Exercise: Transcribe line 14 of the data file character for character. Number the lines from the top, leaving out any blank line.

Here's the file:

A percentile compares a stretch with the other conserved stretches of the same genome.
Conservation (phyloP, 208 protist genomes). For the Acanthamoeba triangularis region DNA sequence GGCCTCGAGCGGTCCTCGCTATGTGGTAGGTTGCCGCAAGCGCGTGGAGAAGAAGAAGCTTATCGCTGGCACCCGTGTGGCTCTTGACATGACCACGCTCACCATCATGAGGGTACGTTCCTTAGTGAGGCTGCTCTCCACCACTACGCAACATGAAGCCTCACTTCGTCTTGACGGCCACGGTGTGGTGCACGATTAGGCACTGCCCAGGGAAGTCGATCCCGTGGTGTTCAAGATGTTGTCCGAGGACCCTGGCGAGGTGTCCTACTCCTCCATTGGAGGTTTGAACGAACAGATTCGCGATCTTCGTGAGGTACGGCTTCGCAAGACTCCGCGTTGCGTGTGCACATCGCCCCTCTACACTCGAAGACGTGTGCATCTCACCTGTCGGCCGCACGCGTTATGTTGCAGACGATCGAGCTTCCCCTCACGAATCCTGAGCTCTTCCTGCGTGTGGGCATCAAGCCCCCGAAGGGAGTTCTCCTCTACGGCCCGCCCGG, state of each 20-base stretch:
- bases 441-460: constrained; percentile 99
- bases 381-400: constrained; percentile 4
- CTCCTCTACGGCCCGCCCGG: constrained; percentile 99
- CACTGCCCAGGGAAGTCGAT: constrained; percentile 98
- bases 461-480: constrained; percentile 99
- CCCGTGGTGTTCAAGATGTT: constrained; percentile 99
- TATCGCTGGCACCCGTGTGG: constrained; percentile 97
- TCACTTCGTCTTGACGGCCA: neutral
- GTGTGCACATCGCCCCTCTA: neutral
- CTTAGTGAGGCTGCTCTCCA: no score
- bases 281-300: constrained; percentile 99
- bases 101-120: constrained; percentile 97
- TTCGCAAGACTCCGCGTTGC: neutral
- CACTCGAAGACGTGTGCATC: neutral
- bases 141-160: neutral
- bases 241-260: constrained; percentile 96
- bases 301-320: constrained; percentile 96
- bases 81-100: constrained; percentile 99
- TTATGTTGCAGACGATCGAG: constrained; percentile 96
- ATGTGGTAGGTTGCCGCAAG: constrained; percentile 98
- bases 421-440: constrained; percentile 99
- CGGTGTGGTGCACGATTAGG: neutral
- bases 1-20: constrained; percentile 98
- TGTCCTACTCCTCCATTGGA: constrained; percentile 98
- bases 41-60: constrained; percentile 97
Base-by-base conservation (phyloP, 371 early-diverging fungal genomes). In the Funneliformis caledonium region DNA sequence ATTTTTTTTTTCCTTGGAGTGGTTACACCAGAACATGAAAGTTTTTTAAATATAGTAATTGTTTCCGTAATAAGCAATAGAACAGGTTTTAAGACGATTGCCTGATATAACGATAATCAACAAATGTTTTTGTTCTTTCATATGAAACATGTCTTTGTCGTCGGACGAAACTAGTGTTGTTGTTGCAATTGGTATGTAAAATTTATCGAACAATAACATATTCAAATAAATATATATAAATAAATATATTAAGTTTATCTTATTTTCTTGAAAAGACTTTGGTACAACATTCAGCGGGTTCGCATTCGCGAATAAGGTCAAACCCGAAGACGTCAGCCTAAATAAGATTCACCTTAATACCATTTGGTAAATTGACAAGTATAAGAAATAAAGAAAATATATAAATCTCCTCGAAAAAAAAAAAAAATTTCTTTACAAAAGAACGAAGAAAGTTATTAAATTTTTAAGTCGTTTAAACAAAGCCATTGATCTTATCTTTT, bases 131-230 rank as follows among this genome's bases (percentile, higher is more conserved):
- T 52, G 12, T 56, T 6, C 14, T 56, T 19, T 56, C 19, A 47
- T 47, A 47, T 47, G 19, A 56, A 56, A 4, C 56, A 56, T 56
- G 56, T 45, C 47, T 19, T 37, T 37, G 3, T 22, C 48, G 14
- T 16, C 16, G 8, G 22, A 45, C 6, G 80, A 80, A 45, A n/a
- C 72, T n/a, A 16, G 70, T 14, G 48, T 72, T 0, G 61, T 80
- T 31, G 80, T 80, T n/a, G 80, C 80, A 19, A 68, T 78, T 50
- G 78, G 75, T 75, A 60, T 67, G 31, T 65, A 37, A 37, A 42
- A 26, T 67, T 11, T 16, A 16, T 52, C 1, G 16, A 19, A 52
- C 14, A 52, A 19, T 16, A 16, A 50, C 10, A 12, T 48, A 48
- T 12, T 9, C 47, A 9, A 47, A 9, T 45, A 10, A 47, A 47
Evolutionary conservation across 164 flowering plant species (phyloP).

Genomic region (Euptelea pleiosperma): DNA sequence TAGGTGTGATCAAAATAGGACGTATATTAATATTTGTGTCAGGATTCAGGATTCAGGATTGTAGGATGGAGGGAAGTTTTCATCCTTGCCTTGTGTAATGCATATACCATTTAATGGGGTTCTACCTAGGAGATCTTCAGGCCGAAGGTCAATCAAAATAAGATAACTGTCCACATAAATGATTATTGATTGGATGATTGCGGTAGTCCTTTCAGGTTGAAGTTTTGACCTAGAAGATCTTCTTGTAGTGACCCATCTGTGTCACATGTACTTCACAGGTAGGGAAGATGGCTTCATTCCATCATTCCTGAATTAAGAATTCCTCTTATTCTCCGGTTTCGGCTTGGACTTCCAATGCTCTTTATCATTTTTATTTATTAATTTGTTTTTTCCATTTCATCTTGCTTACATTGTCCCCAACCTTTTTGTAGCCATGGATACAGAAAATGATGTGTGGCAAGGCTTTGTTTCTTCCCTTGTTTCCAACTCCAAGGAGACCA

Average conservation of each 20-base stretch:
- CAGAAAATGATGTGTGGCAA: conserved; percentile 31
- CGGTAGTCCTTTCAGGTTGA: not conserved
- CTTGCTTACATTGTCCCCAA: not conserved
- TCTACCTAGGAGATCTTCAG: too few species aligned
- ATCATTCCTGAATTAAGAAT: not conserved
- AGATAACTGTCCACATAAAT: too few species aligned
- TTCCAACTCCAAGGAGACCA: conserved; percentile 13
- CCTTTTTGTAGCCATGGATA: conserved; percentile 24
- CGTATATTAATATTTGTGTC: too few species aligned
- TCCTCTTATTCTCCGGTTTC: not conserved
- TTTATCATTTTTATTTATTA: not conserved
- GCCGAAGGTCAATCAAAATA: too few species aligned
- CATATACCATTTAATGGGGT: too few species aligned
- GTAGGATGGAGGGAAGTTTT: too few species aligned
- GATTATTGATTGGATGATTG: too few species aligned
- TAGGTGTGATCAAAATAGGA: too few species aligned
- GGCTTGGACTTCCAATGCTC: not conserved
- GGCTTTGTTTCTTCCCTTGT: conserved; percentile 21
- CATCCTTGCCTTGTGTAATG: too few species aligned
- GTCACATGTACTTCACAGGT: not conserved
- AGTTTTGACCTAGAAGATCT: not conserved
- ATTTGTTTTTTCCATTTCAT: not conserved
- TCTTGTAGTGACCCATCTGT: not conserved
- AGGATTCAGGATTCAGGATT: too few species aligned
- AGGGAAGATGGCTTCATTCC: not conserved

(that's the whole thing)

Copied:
- bases 101-120: constrained; percentile 97